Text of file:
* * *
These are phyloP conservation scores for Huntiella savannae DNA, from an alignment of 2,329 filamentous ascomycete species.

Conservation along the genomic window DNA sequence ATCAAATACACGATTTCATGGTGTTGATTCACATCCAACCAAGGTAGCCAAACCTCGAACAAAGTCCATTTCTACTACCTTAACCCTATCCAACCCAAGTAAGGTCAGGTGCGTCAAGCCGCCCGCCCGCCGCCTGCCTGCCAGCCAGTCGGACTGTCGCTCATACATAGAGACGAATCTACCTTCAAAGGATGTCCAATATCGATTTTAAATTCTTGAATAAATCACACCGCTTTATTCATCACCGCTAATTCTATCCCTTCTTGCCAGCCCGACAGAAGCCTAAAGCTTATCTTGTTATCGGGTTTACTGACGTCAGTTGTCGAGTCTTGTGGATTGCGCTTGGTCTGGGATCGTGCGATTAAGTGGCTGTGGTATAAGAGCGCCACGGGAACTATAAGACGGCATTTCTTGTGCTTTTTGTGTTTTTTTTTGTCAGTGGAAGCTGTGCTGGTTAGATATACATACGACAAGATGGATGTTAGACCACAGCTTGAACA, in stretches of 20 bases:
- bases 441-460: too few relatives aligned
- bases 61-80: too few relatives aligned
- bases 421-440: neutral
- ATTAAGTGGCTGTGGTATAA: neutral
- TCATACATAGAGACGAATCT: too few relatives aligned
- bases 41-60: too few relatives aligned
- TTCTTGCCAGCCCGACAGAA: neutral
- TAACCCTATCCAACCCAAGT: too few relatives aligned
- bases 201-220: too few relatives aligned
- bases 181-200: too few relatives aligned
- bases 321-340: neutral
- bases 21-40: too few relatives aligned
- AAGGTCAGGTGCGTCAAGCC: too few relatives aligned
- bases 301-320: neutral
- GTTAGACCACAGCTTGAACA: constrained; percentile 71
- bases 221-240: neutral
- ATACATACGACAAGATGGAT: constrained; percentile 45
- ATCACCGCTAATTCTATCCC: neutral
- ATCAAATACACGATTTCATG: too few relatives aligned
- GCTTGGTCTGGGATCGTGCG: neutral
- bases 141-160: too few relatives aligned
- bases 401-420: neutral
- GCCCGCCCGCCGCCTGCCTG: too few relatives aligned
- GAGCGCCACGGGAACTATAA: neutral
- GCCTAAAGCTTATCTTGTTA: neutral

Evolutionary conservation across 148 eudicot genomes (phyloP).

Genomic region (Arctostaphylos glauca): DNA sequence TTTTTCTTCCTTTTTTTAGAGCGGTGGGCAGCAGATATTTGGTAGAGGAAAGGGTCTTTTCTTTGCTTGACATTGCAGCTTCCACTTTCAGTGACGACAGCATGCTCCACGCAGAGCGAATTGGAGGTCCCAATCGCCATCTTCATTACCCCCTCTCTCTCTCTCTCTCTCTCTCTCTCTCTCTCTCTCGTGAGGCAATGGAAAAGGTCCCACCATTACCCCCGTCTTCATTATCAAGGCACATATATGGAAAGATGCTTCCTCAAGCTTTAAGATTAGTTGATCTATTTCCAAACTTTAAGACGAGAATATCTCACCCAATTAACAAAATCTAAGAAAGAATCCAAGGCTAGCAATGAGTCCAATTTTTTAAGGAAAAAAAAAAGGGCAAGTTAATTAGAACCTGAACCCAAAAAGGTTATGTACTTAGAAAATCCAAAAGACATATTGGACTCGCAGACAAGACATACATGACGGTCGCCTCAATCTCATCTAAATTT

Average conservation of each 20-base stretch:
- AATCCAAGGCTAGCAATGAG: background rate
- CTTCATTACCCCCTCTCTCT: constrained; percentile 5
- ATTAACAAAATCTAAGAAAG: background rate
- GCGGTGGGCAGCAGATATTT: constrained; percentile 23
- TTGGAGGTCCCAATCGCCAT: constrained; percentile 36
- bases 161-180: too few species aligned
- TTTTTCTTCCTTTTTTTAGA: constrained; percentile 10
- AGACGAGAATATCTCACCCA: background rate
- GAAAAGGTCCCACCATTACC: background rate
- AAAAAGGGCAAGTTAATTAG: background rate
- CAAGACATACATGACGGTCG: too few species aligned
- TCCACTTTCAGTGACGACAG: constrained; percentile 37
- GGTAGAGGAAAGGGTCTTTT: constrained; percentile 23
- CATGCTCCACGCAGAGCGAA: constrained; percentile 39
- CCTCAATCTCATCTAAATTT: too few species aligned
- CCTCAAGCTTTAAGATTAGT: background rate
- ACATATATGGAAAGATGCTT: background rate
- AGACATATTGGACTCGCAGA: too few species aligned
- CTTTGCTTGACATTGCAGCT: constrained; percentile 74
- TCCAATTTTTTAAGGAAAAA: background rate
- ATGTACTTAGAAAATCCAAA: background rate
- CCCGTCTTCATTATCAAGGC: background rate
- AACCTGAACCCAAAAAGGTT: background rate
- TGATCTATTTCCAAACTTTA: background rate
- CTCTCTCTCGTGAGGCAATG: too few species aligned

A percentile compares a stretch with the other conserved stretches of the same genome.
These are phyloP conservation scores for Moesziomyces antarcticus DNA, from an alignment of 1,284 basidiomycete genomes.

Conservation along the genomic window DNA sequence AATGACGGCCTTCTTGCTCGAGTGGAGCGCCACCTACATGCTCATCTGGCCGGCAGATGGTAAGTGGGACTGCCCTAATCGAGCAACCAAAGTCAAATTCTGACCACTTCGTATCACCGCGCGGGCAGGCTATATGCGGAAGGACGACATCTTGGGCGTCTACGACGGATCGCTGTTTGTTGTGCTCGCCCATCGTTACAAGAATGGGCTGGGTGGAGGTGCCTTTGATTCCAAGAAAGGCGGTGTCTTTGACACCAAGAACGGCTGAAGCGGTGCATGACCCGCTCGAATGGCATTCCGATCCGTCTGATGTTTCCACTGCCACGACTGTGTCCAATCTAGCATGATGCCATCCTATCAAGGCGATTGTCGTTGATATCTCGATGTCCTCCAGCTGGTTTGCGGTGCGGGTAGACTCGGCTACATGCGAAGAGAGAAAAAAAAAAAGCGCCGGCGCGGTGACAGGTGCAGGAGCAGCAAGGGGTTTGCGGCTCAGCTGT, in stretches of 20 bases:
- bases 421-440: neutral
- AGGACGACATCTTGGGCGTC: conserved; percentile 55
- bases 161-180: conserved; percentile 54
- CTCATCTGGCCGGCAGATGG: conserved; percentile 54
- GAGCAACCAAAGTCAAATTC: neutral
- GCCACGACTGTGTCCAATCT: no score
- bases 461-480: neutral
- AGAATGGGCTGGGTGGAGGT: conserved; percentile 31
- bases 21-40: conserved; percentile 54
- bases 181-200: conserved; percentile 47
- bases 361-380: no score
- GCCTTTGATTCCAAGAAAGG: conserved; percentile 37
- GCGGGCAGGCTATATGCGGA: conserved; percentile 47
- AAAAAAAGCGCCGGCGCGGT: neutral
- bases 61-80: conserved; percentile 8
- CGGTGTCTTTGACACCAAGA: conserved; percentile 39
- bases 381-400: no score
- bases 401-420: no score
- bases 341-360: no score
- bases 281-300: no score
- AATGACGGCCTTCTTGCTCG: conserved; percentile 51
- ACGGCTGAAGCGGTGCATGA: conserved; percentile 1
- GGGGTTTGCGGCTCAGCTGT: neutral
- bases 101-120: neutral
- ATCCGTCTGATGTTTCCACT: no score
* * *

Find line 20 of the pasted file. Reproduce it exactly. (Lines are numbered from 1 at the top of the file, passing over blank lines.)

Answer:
- ATCACCGCTAATTCTATCCC: neutral